Hannibal


Oh, what a letdown! It’s hard to believe how disappointing this film is. Especially considering that, like millions of people, I loved its predecessor “The Silence Of The Lambs” (the novel and the 1991 film), and I also enjoyed the “Hannibal” novel. Now comes the film, and it’s a spectacular failure. It’s indulgent, it’s preposterous and, as if lacking the psychological finesse of the Thomas Harris book wasn’t offence enough, the movie is also often downright boring; it’s not even enjoyable as the silly, grotesque nonsense that it is.

First of all, there’s absolutely no focus. Never mind the title, this isn’t Hannibal’s movie, nor Clarice’s. It’s just this and that, and tata. Granted, the novel was also quite spread around, simultaneously following characters in Italy and Washington D.C., but it was done with skill and intelligence. Taking place 10 years after “Lambs”, it was established early that this wasn’t quite the same game. Last time, Clarice Starling was a student, an FBI rookie, sent to interview a dangerous convict, Dr. Hannibal Lecter, brilliant psychiatrist and gourmet cannibal. Most of the film’s key moments revolved around the pair’s tense conversations in a dark, creepy mental hospital. This time, Lecter is out of his cage, leading a luxurious life in Florence, where he’s applied for the position of curator in a historical library. The previous curator, well, he disappeared… Which brings in detective Pazzi, who’s investigating the case and will soon find out that not only might this Dr. Fell here be involved, he might be a fugitive whose face can be seen on the FBI’s 10 Most Wanted list…

Meanwhile in the US, Clarice Starling is still with the FBI, more experienced and headstrong, but still not quite over her encounter with Lecter. Adding to her worries is the pressure she’s getting from her bosses after a botched drug and weapons raid in which she shot dead five people… Plus there’s Ray Liotta as a jerk from the Justice Department out to get her, and she might have gotten demoted completely if it wasn’t for bizarre millionaire Mason Verger, who uses his influence to put her back on the Lecter case. You see, Verger was one of the good doctor’s victims, the only one who survived. He still has the scars to show for it, horrible, horrible scars, all over the deformed lumps of flesh that constitute his face. No need to say that he’s out to get revenge on Lecter. He’s put a 3 million $ reward out for anyone who’ll bring him in… Alive. Just killing him would be too kind. Verger wants to make him suffer, with the help of some gigantic man-eating pigs…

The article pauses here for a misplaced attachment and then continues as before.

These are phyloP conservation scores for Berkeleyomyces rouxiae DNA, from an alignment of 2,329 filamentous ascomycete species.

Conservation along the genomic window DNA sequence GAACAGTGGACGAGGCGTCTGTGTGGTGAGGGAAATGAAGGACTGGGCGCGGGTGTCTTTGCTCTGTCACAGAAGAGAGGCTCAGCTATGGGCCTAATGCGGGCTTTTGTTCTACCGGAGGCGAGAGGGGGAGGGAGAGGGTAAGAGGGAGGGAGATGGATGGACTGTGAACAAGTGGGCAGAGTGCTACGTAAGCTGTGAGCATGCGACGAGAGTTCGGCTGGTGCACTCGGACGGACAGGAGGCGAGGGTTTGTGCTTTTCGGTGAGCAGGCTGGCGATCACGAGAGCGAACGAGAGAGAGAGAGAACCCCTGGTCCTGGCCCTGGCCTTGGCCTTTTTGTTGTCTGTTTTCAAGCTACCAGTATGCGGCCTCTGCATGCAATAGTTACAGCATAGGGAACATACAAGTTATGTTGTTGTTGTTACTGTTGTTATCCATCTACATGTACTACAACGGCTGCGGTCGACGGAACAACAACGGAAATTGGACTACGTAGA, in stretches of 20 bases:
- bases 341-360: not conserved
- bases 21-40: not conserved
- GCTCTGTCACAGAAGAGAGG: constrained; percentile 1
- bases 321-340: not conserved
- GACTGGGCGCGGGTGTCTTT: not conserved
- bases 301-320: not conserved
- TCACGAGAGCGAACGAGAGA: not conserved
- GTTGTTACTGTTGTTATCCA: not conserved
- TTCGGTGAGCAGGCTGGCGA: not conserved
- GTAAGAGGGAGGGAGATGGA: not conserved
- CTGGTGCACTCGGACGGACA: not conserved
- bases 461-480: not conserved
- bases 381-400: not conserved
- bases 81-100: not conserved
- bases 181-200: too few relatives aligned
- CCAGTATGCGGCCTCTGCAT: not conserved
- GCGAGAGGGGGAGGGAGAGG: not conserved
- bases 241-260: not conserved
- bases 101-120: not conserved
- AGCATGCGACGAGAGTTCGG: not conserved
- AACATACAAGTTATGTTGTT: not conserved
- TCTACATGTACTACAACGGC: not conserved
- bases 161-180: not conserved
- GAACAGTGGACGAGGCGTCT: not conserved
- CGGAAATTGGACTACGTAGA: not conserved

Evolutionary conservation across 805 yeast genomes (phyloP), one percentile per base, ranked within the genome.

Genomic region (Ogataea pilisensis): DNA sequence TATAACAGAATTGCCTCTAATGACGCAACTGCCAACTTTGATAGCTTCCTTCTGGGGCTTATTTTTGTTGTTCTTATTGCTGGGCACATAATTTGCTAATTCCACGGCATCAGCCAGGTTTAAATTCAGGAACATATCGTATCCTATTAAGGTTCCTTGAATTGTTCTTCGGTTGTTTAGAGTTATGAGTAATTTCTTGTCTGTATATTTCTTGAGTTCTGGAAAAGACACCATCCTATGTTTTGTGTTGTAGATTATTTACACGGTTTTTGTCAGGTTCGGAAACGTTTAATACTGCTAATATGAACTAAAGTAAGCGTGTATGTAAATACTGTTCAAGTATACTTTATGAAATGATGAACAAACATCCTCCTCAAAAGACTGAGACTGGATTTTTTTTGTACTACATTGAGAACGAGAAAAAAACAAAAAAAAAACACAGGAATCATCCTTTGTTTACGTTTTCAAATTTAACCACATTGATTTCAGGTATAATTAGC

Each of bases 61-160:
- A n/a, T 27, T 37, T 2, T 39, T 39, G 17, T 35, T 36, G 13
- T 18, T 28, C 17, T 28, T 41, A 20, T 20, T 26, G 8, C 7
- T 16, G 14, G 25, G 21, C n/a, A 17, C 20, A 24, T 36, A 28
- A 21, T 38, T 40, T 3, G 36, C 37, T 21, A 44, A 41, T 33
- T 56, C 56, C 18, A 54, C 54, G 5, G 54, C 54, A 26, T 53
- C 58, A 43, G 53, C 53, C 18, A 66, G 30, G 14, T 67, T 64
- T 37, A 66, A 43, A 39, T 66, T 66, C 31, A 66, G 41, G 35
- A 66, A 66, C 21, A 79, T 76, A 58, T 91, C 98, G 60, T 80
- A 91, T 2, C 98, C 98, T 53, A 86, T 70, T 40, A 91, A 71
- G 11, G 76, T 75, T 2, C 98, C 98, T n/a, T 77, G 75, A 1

So as I said, the novel and the film meander for a long time around these different people, but the difference is that in the book, it’s detailed, textured and fascinating. We delve into the disgusting mind of Verger, a pedophile, an elitist and a hypocrite. We follow Lecter in Florence, as he affords himself the pleasures he was denied during his imprisonment. We get to know the older Clarice, who still can’t get a break. In the film, very little of this comes through. The characters aren’t developed, and the dynamics between them are poorly showcased. It never leaves the surface. Ok, so Lecter is attracted to Clarice. Mason wants to torture Lecter. That’s it, that’s the extent to which the movie motivates the characters and what they go through. It’s hard to believe the film was written by David Mamet and Stephen Zaillian. Whatever they ever knew about screenwriting they must have forgotten.

Director Ridley Scott, taking over from “Lambs” director Jonathan Demme, isn’t doing much better. The movie does look pretty good, with some gorgeous shots of Florence, and some sparks of invention here and there, but overall the film is muddled, bland and unexciting. Out of all the set pieces, the only one that really works is the tightly crafted fish market shoot-out early in the film. Otherwise, there’s plenty of gore, from dogs chewing on a man’s face to people being devoured alive by pigs, a man hanging with his bowels dripping out, the already infamous “brain eating” scene… But none of it is executed with much style, it’s just gross. It’s repulsing, but it isn’t scary. Nothing here approaches the majestic horror Demme brought to Lecter’s escape scene in “Lambs”.

Anthony Hopkins himself is not all that good. As terrifying as he was in the first film, this time around he’s just… blah. It’s roughly the same character, with the precise delivery, soft voice and almost feline demeanour, like a lion waiting to jump for the kill… Yet the essence isn’t there. We don’t feel as we’re witnessing evil or anything, just watching an old guy trying to be scary, hamming it up, uttering trite one-liners. Then there’s Julianne Moore who, as you must know, took over as Agent Starling after Jodie Foster turned down the part. I love Moore, she’s a great actress and she does her best here, but not only can she never make us forget Foster’s brilliant portrayal of the character, she’s also given nothing to work with. The film is badly scripted overall, and Moore’s character is particularly underwritten. She just waits around, types on a computer, does some stupid old Batman series-style investigating (like finding where Lecter hides from the scent of the letter he wrote him)… Ad then she yells a lot, and she gets toyed with by Lecter… It’s a thankless role. Gary Oldman is more memorable as Merger, but it’s not really because of his acting as much as for the brilliant make-up job : you can absolutely not recognize Oldman, he’s totally grotesque. Hey, that pretty much sums up this dull, pointless film. Totally grotesque.